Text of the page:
As the War was nearing its close, Theodore Roosevelt responded in the Kansas City Star with a blistering assessment of the Fourteen Points that President Wilson was seeking to make the basis of the peace:
THE European nations have been told that the fourteen points enumerated in President Wilson’s message of January last are to be the basis of peace. It is, therefore, possible that Americans may like to know what they are. It is even possible that they may like to guess what they mean, although I am not certain that such guessing is permitted by the Postmaster-General and the Attorney-General under the new theory of making democracy safe for all kinds of peoples abroad who have never heard of it by interpreting democracy at home as meaning that it is unlawful for the people to express any except favorable opinions of the way in which the public servants of the people transact the public business. The first point forbids ” all private international understandings of any kind,” and says there must be ” open covenants of peace, openly arrived at,” and announces that ” diplomacy shall always proceed frankly in the public view.” The President has recently waged war on Haiti and San Domingo and rendered democracy within these two small former republics and has kept all that he has done in the matter absolutely secret. If he means what he says, he will at once announce what open covenant of peace he has openly arrived at with these two little republics, which he has deprived of their right of self-determination. He will also announce what public international understanding, if any, he now has with these two republics, whose soil he is at present occupying with the armed forces of the United States and hundreds of whose citizens have been killed by these armed forces. If he has no such public understanding, he will tell us why, and whether he has any private international understanding, or whether he invaded and conquered them and deprived them of the right of self- determination without any attempt to reach any understanding, either private or public.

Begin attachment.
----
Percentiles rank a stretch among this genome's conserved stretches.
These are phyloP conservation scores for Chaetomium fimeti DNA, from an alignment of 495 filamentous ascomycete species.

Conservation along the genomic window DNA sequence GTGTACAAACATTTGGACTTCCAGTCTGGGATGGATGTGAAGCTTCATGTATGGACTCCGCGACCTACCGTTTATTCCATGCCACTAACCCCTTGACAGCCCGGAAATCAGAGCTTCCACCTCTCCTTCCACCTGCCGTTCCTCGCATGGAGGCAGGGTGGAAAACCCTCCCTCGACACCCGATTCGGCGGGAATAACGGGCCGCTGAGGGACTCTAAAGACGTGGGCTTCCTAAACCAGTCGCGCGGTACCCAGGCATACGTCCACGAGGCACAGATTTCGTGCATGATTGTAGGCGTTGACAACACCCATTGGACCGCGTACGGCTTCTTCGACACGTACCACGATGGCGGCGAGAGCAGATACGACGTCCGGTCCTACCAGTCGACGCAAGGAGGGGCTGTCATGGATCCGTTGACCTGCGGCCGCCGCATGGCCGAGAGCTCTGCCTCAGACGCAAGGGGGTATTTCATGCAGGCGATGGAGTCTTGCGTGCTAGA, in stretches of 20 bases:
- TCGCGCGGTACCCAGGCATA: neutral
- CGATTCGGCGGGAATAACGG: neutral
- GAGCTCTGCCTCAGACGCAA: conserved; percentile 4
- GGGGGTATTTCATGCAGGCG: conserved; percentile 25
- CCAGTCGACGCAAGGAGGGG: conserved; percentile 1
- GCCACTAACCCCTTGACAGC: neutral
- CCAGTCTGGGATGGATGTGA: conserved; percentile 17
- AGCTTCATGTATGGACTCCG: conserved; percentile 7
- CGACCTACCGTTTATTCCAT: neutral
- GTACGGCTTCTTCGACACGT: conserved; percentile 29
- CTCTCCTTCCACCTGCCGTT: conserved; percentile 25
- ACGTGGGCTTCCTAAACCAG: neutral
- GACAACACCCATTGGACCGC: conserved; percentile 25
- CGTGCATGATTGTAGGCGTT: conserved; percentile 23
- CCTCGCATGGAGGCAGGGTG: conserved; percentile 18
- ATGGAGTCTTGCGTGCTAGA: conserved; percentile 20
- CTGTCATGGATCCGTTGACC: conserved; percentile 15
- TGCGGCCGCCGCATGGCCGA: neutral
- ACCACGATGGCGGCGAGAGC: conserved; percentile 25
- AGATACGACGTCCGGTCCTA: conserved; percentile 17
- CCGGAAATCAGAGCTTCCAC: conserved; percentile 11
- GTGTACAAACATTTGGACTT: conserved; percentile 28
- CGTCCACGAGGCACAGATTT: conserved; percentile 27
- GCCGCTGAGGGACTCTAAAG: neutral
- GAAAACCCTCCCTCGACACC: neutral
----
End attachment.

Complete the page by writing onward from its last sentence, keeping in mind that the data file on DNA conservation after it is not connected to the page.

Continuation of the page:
Moreover, he has just sent abroad on a diplomatic mission Mr. House, of Texas. Mr. House is not in the public service of the Nation, but he is in the private service of Mr. Wilson. He is usually
called Colonel House. In his official or semi-official biography, published in an ardently admiring New York paper, it is explained that he was once appointed colonel on a governor s staff, but carried his dislike of military ostentation to the point of giving his uniform to a negro servant to wear on social occasions. This attitude of respect for the uniform makes the President feel that he is peculiarly fit to negotiate on behalf of our fighting men abroad for whom the uniform is sacred. Associated with him is an editor of the New York World, which paper has recently been busy in denouncing as foolish the demand made by so many Americans for unconditional surrender by Germany.
I do not doubt that these two gentlemen possess charming social attributes and much private worth, but as they are sent over on a diplomatic mission, presumably vitally affecting the whole country, and as their instructions and purposes are shrouded in
profound mystery, it seems permissible to ask President Wilson why in this particular instance diplomacy does not ” proceed frankly in the public view ” ?
This first one of the fourteen points offers such an illuminating opportunity to test promise as to the future by performance in the present that I have considered it at some length. The other thirteen points and the subsequent points laid down as further requirements for peace I shall briefly take up in another article.
THE second in the fourteen points deals with freedom of the seas. It makes no distinction between freeing the seas from murder like that continually practiced by Germany and freeing them from blockade of contraband merchandise, which is the practice of a right universally enjoyed by belligerents, and at this moment practiced by the United States. Either this proposal is meaningless or it is a mischievous concession to Germany.
The third point promises free trade among all the nations, unless the words are designedly used to conceal President Wilson s true meaning. This would deny to our country the right to make a tariff to protect its citizens, and especially its working-men, against Germany or China or any other country. Apparently this is desired on the ground that the incidental domestic disaster to this country will prevent other countries from feeling hostile to us. The supposition is foolish. England practiced free trade and yet Germany hated England particularly, and Turkey practiced free trade without deserving or obtaining friendship from any one except those who desired to exploit her.
The fourth point provides that this Nation, like every other, is to reduce its armaments to the lowest limit consistent with domestic safety. Either this is language deliberately used to deceive or else it means that we are to scrap our army and navy and prevent riot by means of a national constabulary, like the state constabulary of New York or Pennsylvania.